On Tuesday, the Turkish leader revealed the aims of the Euphrates Shield operation.
"Why did we enter? We do not have an eye on Syrian soil. The issue is to provide lands to their real owners. That is to say we are there for the establishment of justice. We entered there to end the rule of the tyrant al-Assad who terrorizes the state. [We didn’t enter] for any other reason," the president said at the first Inter-Parliamentary Jerusalem Platform Symposium in Istanbul.
However on Thursday Recep Tayyip Erdogan changed his rhetoric, claiming that the Turkish military operation in Syria is aimed at "no country or person but only terror organizations."
Turkish Hurryiet Daily News then suggested that such a sharp contrast in the president's rhetoric occurred after his phone conversation with President Putin on the Syrian issue.
"Erdogan is pursuing several aims in Syria," he told Sputnik.
"Apart from the purposes he outlined at the launch of the Euphrates Shield operation, which are the protection of Turkish borders from Daesh and countermeasures against the set-up of the Kurdish belt in the north of Syria, there is one more aim for Ankara's operation, which has been outlined by the pro-government Yeni Şafak newspaper, and that is an annexation of Aleppo as Turkey's 82nd province," he said.
"We could suggest that there might be an agreement reached between the US and Turkey that the US would launch an operation to liberate Raqqa while Turkey would concentrate on Aleppo. Thus the Syrian territory would be split into certain spheres of influence," he added.
The political observer further suggested that Bashar Assad, taking into account the above agreement, has re-oriented the Syrian government forces, which have been moving towards Raqqa, at the city of al-Bab in the Aleppo Governorate, as it is the gates to the city of Aleppo.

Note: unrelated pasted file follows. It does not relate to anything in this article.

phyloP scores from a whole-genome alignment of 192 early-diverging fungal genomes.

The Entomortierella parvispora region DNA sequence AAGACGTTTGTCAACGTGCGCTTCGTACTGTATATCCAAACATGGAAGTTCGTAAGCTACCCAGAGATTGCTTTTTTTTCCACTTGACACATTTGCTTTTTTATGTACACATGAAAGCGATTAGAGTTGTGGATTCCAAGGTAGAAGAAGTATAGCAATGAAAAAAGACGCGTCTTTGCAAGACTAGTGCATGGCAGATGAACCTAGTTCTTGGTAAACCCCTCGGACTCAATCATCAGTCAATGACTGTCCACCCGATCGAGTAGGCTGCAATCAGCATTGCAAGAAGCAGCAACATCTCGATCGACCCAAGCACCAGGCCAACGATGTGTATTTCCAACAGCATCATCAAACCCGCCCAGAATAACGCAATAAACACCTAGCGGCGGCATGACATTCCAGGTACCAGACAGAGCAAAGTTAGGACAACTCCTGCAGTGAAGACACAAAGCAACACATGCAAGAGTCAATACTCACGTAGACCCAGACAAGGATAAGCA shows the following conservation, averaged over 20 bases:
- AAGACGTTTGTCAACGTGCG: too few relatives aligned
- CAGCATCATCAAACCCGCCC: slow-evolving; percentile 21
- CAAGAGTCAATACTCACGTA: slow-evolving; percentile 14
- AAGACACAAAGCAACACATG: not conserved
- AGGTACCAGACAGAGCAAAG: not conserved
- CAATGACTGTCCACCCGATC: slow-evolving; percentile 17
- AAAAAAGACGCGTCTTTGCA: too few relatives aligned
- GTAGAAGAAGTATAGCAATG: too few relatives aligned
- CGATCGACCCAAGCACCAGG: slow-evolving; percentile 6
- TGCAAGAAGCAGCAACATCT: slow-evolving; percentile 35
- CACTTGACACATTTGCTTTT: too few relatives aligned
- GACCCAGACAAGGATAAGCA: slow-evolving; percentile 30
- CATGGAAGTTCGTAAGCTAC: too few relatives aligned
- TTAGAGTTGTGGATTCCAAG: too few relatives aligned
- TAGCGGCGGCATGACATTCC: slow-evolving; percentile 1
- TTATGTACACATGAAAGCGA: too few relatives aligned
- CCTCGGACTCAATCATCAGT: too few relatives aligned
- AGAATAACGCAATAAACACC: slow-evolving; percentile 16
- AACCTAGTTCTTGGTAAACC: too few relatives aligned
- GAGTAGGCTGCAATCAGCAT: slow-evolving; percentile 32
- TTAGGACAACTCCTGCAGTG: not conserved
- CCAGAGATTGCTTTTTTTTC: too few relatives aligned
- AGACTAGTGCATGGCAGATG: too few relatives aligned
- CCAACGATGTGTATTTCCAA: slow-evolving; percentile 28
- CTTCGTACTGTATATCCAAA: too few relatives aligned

The Turkish troops meanwhile have been forced to suspend their advance towards al-Bab after an attack on their positions.
Hence, Mehmet Ali Güller suggests that al-Bab might lead to an open confrontation between Turkey and Syria. And this might be the reason for Erdogan's recent hostile rhetoric towards President Assad.
The political observer also suggested that Erdogan is also using his foreign policy strategy as a tool in his internal policy to pursue the transition towards the presidential form of power in the country.
"There is a virtual aim that the leading Justice and Development Party (AKP) is laying out to its voters. This aim might be defined as "Syrian Aleppo is 82nd Turkish province, Iraqi Mosul – the 83rd," he said.
Thus Erdogan is making Aleppo part of his domestic political rhetoric, he explained.
With regards to the Kurdish issue, Güller explained that in order to prevent the set-up of the Kurdish corridor in Syria, Turkey should be "facing militarily at Manbij while politically – at Damascus."
"If Turkey's true aim is to prevent the set-up of a Kurdish corridor in the north of Syria, it should be done not through Al-Bab, but through Manbij, and politically – through Damascus. Without a dialogue between Ankara and Damascus there is no way of preventing Kurdish territorial initiative," the political observer finally stated.